Create a contest strictly for your Facebook fans. Maybe host a Facebook trivia contest where your fans are asked to guess something about their favorite dentist… your favorite color, your favorite restaurant, your favorite hobby, etc., and offer a prize to the winner. Maybe, if they guess the right answer to your favorite restaurant, you can team up with that restaurant to offer the winner dinner for two as the prize.

4. Cross-promote neighborhood businesses.
Is there a local restaurant where you always enjoy lunch, or a place you like to take your children? Why not promote their Facebook Page? Do some of your patients have businesses you enjoy?  Think about talking about them and their business on your Facebook dental marketing page.

5. Post Facebook content when your dental patients are online.
Most dentists post their Facebook updates during the work day — not before 6:00am or after 6:00pm. Marketing research has discovered that content posted outside of 9:00am – 5:00pm timeframe had higher user engagement rates than posts made during the work day. Many working moms like to visit Facebook before their kids are up in the morning or after they have gone to bed.  Think about offering them something during these hours.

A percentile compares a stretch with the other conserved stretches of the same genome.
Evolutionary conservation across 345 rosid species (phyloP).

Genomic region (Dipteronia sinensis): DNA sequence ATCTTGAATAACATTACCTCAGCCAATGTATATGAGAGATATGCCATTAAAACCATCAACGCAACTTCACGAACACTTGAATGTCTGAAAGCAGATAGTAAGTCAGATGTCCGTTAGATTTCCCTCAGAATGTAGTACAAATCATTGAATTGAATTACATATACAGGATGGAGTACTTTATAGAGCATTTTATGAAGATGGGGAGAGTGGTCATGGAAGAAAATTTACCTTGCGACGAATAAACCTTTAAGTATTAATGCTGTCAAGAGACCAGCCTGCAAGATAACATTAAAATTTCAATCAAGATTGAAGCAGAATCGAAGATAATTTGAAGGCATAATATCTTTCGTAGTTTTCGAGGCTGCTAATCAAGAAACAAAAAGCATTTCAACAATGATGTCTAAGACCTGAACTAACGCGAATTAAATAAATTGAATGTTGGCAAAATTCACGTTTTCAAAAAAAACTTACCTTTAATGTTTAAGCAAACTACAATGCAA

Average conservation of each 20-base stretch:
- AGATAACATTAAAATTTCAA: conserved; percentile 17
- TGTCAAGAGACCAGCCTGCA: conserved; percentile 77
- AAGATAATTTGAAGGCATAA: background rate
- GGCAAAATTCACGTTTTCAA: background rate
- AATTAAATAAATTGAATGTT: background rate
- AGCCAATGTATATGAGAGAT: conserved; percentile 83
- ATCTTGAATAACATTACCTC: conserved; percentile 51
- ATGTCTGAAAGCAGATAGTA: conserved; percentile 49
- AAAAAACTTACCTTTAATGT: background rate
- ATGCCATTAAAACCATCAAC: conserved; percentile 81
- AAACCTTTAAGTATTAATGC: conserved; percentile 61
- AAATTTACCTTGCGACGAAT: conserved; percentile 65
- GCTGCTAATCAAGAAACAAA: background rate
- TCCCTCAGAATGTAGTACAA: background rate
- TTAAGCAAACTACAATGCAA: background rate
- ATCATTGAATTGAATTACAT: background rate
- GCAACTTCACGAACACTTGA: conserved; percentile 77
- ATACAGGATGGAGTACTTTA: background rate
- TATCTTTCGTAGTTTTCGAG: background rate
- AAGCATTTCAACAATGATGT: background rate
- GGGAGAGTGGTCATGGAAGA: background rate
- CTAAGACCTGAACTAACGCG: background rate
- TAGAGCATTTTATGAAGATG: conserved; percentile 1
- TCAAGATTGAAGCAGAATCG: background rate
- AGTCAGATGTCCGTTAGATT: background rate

6. Share employee recognition.
Is there an employee whom your patients seem to love? Do you reward your employees on a regular basis? Think about sharing this recognition with your dental patient fans on Facebook.

7. Highlight your community service.
Does your dental practice sponsor a local baseball team or high school football team? Think about posting their game schedule or their losses and wins and ask your fans to attend their games in support. Ask patients to upload photos of the games they attend.

8. Use check-in deals on Facebook.
Facebook allows people to check-in to a business using the mobile Facebook app on their smart phone. To encourage your dental patients to use this app and make an appointment with your dental practice you can create a check-in deal for your page. Maybe you offer those patients who use this mobile marketing app something extra at your practice like a teeth whitening treatment they can use within the year.